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This was a book title I saw while browsing in my local bookshop. It seemed to echo what I felt as my core value, so of course I brought it home to read. It might also have something to do with the fact that I had just become a dad and my little baby boy Ethan was teaching me some important things about these sorts of things. It strikes me that Love creates the world.

In the first few years of life, food, water, air, shelter enable us to grow, our bodies are made of these things. Yet who we are is literally made of Love. Simple as that, and when we feel a lack it is really because we are trying to make up for something in these early years. Over all these years of working with people, whether in addiction or with other issues, it seems to boil down to this: Love matters, because we are as people made of the love we have received. Our society seems obsessed with buying things, or consuming things when the space in us can only be filled by…

What is Happiness? And do we Have a Say in How Happy we Can be?

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In his book “Affluenza” Psychologist and author, Oliver James argues that there are certain factors in our society which increase the chance of creating unhappiness and emotional distress. Included in the types of emotional distress are the obvious issues of anxiety, depression and substance misuse and addiction. However, more than that, he also explores the concept of “ennui” and that sense of lack. It is curious how at a time of unprecedented wealth and economic growth, more and more people are unhappy, worried and stressed.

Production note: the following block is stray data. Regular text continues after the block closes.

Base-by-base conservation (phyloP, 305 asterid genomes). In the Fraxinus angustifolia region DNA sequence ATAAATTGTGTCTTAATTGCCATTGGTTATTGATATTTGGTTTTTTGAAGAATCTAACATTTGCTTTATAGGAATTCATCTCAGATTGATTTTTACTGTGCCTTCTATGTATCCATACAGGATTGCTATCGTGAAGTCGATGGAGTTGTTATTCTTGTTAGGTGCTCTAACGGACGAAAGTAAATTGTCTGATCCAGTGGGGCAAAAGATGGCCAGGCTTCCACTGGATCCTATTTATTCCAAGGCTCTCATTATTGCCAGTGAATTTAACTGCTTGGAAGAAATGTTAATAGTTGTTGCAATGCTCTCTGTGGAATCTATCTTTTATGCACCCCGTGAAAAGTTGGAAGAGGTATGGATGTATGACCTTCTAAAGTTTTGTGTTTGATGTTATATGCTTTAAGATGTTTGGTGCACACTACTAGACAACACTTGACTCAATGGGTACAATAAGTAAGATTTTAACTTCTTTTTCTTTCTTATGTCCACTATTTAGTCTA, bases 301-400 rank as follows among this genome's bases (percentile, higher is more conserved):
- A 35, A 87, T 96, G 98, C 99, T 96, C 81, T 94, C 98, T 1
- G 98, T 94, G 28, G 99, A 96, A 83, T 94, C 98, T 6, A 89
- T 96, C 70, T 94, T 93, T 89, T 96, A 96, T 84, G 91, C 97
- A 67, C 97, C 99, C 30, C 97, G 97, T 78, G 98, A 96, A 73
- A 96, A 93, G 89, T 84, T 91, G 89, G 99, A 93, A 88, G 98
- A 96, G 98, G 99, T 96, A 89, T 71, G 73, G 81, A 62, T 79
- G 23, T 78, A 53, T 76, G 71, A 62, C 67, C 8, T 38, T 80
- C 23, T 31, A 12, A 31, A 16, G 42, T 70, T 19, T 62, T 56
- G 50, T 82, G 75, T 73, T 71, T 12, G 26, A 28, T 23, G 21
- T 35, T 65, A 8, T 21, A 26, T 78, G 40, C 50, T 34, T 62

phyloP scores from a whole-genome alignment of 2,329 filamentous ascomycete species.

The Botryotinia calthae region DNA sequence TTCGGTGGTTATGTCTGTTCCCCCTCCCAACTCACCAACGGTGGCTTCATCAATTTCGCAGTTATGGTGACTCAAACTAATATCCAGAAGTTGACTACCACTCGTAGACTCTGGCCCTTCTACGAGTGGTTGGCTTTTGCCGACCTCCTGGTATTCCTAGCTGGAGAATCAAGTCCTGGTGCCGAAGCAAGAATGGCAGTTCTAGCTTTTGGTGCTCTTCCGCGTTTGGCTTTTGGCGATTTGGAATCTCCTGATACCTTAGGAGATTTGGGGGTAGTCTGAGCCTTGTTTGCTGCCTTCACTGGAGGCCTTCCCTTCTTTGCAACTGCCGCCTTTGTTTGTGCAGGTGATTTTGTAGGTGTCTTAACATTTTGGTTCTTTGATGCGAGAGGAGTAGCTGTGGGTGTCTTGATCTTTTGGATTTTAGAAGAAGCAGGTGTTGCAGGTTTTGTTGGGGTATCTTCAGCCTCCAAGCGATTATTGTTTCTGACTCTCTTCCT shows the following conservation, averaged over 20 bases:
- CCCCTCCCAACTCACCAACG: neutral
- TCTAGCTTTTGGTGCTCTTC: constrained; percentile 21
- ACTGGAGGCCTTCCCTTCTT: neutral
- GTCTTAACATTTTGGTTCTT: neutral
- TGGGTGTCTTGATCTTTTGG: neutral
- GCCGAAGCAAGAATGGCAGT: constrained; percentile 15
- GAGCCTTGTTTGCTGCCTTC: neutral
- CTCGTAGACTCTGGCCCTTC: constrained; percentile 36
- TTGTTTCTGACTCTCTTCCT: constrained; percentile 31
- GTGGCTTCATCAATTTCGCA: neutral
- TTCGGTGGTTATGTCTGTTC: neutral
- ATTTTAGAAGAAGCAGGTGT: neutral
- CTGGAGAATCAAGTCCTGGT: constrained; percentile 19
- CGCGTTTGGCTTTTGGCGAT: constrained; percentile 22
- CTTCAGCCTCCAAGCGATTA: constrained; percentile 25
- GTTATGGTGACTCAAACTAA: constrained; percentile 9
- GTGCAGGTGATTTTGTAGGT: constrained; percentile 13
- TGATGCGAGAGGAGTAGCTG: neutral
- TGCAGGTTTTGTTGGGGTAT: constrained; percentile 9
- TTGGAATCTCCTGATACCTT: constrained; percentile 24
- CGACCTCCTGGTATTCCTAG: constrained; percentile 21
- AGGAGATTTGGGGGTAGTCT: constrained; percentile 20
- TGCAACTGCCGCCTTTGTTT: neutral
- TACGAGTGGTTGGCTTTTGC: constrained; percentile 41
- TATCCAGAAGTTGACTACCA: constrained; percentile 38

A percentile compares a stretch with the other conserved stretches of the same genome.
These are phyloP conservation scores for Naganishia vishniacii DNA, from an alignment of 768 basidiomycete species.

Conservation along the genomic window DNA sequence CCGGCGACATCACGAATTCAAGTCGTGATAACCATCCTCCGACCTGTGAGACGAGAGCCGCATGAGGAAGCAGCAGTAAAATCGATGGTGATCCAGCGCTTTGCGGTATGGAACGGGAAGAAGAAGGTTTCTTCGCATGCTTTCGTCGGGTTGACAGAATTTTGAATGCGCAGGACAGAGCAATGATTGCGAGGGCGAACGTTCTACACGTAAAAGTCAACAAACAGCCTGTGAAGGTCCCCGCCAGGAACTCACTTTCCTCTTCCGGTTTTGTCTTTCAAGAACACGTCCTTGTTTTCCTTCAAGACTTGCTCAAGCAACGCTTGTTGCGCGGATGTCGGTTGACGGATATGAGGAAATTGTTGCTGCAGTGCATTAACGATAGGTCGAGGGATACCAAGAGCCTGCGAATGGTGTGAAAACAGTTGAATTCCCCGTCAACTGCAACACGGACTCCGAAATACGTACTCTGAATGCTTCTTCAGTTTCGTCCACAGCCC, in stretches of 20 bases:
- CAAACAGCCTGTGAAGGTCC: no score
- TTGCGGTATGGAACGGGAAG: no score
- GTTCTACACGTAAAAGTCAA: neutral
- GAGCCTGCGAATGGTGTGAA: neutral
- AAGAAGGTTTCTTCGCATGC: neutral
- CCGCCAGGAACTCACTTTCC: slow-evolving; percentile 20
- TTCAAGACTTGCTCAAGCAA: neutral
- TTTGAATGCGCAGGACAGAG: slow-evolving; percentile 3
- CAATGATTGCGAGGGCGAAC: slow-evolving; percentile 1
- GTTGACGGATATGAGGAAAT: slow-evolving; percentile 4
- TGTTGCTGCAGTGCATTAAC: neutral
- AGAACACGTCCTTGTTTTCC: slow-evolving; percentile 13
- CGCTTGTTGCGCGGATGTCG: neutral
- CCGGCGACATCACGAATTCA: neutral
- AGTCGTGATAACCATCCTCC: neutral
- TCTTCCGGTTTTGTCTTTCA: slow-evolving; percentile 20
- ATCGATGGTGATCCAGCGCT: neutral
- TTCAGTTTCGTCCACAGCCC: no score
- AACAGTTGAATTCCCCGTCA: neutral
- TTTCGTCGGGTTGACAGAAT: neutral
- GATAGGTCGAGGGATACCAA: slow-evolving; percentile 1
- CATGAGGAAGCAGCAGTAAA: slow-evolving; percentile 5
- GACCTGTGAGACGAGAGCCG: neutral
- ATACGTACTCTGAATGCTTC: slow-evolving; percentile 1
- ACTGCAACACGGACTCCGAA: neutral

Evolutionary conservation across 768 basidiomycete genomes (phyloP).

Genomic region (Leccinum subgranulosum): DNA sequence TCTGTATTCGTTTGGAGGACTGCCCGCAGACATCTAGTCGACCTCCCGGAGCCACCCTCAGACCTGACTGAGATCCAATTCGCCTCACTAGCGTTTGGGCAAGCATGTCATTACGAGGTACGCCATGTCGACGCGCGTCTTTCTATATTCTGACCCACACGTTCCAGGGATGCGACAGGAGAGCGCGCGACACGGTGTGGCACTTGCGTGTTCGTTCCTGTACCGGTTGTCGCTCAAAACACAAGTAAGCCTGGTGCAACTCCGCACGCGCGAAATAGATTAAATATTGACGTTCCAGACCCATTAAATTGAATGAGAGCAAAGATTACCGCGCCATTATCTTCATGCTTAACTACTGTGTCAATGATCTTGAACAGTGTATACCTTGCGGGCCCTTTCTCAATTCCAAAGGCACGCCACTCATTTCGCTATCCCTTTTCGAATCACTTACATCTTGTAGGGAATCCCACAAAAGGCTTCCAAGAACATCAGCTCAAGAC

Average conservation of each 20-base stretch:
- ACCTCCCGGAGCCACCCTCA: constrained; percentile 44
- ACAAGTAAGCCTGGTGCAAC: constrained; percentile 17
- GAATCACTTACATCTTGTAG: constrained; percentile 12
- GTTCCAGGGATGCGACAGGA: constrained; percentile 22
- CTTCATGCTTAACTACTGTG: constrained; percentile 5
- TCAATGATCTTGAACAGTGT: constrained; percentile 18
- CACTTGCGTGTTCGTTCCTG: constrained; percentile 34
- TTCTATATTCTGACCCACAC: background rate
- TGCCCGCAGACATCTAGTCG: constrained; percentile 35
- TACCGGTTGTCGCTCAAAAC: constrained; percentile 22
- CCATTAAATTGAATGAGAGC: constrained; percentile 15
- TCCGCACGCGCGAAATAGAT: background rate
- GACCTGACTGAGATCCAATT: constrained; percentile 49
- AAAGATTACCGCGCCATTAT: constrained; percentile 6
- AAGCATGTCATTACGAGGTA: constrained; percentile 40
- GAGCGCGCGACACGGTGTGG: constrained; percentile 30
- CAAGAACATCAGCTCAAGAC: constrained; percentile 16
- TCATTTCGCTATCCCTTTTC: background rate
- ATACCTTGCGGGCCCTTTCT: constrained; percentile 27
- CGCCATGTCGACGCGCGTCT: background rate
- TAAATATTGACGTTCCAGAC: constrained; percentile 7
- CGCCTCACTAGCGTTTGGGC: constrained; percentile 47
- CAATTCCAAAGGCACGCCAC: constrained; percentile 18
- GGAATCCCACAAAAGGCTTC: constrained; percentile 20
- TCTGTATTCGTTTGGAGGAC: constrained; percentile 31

The author points to the English speaking countries, in particular, where he argues the people have come to place too high a value on money, possessions, celebrity and the desperate need to look good in front of others. By asking a series of questions early on in the book he outlines the symptoms which he describes as if it were a virus, the “affluenza virus”. It is the affluenza virus then which, increases the chances of a person experiencing a variety of modern ills and distress. Constantly comparing ourselves with others (usually in an unfavourable way) and feeling cut off from others promotes a sense of alienation. He identifies nations where things are different, notably Denmark and New Zealand and gives explanations as to why. He laments the rise of narrow materialistic ideas, particularly in the US and Britain.